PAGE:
‘The Witcher’ star speaks out on Season 2’s shocking death

the witcher season 2
Photo via Netflix

Even though critics have been widely praising the return of Henry Cavill’s Geralt of Rivia, and the viewership numbers have shot through the roof since the latest episodes premiered on December 17, fans of the source material haven’t been won over quite so easily by Season 2 of The Witcher.

A 94% Rotten Tomatoes score would indicate near-universal acclaim, but the user rating is lagging way behind on a surprisingly muted 62%. One of the reasons behind the disappointment is the sweeping changes made to several key characters and plot points from Andrzej Sapkowski’s books, with one in particular being singled out for criticism.

In established Witcher canon, Eskel is one of the most popular figures on the Continent that plays a key part in Ciri’s training, but Basil Eidenbenz ended up getting killed off shortly after being introduced, having been infected by a Leshen. Speaking to The Direct, co-star Paul Bullion addressed the controversy, and it doesn’t sound as though he’s got an issue with it.

“I 100% knew that there’d be fans that wouldn’t be happy about it. He’s a fan favorite. You can see it all in the fan art and the fan fiction involving the Witchers: Eskel, Lambert, and Coen. I think any if you took any of those three Witchers away, excluding Geralt as he’s the lead, it was going to be a shock factor. Me personally as a storyteller, I think if you’re going to do a TV adaptation, I think it’s good to keep the audience guessing. Even if you are a Witcher lore expert, I think it’s great to throw a curveball.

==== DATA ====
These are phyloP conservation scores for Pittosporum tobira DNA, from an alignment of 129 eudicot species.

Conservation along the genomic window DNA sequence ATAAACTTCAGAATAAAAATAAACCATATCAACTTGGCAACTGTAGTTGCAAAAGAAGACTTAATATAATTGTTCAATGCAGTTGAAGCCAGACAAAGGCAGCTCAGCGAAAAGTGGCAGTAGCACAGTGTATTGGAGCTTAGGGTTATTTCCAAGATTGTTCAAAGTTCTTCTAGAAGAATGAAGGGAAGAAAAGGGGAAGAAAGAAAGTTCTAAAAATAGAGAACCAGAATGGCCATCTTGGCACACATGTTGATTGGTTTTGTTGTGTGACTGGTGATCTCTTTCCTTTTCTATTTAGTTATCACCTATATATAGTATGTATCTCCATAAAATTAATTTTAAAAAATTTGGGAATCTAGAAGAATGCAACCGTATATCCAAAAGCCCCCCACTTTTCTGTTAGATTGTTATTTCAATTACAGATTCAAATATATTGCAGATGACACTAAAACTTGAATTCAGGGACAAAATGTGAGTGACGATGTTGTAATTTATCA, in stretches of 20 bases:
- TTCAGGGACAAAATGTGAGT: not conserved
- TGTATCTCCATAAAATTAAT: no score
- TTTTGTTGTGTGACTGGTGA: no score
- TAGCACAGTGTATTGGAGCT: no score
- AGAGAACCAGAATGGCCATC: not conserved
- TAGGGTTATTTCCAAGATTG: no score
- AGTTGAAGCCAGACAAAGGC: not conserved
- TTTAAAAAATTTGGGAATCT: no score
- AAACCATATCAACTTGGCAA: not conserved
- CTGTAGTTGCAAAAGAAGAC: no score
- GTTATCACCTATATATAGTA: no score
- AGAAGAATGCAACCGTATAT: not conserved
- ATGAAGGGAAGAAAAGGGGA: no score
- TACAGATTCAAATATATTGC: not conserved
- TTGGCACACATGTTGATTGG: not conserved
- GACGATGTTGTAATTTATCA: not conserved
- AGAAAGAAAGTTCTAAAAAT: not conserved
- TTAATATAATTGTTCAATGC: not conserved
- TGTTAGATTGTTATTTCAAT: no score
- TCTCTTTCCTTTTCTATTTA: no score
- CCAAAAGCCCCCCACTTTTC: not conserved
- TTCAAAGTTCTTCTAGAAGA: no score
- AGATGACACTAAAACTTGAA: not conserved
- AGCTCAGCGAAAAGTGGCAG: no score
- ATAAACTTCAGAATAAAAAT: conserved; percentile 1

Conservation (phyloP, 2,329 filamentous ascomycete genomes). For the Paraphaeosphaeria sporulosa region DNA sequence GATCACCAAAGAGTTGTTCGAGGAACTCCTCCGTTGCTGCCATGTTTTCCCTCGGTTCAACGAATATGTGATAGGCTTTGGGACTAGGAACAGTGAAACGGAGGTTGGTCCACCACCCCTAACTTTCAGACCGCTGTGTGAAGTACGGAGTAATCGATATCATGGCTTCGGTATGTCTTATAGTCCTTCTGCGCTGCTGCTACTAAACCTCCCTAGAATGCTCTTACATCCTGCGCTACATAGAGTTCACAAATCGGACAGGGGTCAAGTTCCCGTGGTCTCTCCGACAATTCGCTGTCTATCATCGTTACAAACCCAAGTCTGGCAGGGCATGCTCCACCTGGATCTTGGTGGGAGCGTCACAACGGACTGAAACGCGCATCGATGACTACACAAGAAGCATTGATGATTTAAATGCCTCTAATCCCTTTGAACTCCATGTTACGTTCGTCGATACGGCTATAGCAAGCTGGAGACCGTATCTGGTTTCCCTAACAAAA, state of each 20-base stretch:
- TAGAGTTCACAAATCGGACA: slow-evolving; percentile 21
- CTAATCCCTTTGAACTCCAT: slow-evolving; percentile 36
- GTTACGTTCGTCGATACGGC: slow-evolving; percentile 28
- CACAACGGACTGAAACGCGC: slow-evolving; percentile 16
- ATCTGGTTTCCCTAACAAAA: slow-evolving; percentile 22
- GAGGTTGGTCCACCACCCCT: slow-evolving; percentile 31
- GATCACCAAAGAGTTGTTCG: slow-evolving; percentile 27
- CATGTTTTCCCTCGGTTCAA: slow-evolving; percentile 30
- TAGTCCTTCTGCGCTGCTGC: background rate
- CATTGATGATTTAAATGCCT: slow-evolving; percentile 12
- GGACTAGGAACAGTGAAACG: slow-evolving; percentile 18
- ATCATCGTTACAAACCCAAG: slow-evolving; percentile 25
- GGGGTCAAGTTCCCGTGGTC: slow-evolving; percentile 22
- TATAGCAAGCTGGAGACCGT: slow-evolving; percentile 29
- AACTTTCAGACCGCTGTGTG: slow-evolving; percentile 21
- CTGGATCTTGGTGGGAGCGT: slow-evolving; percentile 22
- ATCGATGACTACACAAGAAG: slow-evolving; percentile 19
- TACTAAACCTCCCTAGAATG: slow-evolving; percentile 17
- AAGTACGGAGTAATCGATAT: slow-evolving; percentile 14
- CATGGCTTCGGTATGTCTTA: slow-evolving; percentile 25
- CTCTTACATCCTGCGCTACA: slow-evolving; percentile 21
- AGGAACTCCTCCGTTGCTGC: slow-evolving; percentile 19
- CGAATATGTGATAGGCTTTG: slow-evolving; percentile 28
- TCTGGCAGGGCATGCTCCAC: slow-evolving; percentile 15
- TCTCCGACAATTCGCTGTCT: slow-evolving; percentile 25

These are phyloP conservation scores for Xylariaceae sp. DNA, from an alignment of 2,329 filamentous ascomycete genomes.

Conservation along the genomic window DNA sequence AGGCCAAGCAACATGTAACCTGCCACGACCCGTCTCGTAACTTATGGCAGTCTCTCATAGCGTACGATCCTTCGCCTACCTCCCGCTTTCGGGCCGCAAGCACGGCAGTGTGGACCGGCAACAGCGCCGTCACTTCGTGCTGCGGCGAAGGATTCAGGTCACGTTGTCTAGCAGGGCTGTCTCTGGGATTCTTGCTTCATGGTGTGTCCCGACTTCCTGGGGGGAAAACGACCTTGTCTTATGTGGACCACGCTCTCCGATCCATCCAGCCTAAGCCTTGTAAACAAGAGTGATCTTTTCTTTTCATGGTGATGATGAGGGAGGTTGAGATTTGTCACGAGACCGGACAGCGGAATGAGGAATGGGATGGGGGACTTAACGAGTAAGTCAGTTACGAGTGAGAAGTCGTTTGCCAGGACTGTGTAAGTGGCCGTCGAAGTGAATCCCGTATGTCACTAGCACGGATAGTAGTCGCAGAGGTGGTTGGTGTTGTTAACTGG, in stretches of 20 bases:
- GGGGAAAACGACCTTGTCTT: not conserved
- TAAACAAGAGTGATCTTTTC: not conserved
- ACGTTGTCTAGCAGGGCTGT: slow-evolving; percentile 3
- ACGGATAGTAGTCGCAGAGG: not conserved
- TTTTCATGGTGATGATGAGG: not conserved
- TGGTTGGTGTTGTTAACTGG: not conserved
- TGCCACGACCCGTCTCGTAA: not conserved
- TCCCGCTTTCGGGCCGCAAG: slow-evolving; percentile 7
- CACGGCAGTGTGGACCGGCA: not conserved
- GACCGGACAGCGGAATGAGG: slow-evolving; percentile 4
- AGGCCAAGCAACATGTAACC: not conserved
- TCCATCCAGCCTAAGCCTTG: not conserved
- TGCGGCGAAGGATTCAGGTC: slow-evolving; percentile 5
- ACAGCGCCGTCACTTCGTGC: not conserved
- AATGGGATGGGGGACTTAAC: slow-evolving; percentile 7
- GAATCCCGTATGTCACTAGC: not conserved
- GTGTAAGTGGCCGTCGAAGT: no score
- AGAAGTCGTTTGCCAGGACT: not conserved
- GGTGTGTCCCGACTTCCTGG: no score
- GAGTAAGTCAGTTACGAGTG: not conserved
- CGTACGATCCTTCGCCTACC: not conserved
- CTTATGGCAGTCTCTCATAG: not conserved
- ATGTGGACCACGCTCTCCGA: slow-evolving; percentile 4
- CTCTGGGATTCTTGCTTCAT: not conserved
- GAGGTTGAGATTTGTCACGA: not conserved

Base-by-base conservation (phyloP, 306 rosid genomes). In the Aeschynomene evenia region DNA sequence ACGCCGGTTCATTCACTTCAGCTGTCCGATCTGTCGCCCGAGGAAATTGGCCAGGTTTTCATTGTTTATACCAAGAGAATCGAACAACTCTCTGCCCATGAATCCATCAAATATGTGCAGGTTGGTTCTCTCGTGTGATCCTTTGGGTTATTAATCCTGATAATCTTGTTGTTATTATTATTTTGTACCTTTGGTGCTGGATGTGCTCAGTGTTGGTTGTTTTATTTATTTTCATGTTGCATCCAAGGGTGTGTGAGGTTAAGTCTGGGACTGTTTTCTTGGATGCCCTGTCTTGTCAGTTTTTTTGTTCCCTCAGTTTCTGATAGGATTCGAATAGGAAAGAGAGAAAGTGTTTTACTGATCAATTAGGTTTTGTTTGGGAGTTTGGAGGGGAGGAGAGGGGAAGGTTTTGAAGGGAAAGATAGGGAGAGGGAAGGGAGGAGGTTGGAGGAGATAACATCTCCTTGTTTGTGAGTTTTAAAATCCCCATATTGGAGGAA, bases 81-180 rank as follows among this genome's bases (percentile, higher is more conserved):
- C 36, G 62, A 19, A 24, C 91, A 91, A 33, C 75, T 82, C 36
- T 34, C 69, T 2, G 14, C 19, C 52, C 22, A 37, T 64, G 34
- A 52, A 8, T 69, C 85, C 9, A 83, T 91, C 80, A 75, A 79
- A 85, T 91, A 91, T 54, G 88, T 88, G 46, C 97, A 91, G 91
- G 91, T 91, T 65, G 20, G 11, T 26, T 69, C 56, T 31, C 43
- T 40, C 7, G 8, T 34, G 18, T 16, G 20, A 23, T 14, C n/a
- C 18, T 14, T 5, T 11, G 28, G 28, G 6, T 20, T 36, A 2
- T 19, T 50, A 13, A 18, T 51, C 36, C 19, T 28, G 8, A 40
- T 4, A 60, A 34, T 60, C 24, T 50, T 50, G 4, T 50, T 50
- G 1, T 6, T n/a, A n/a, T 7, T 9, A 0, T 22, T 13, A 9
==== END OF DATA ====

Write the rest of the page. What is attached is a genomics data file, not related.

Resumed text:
I found out when I read the scripts at the start, and I was going through like, are they going to bring him back magically somehow? I think it’s necessary in TV adaptations to let the audience know that nobody can guess. I think even people that are fans of Eskel, to be affected by it whether you’re filled with sadness or shock, isn’t it great to watch something and be like, ‘I did not see that coming’? If I’m watching something, I love it when something completely sideswipes me out of nowhere. I think it was a brave decision and I 100% back the writers in that.”

When it comes to popular properties that already come with a built-in fanbase, it’s a fine line to tread between being too slavish to the established story beats to the extent predictability sets in, and veering so far away as to become unrecognizable. For the most part, The Witcher has pulled it off, but you’re never going to please everyone.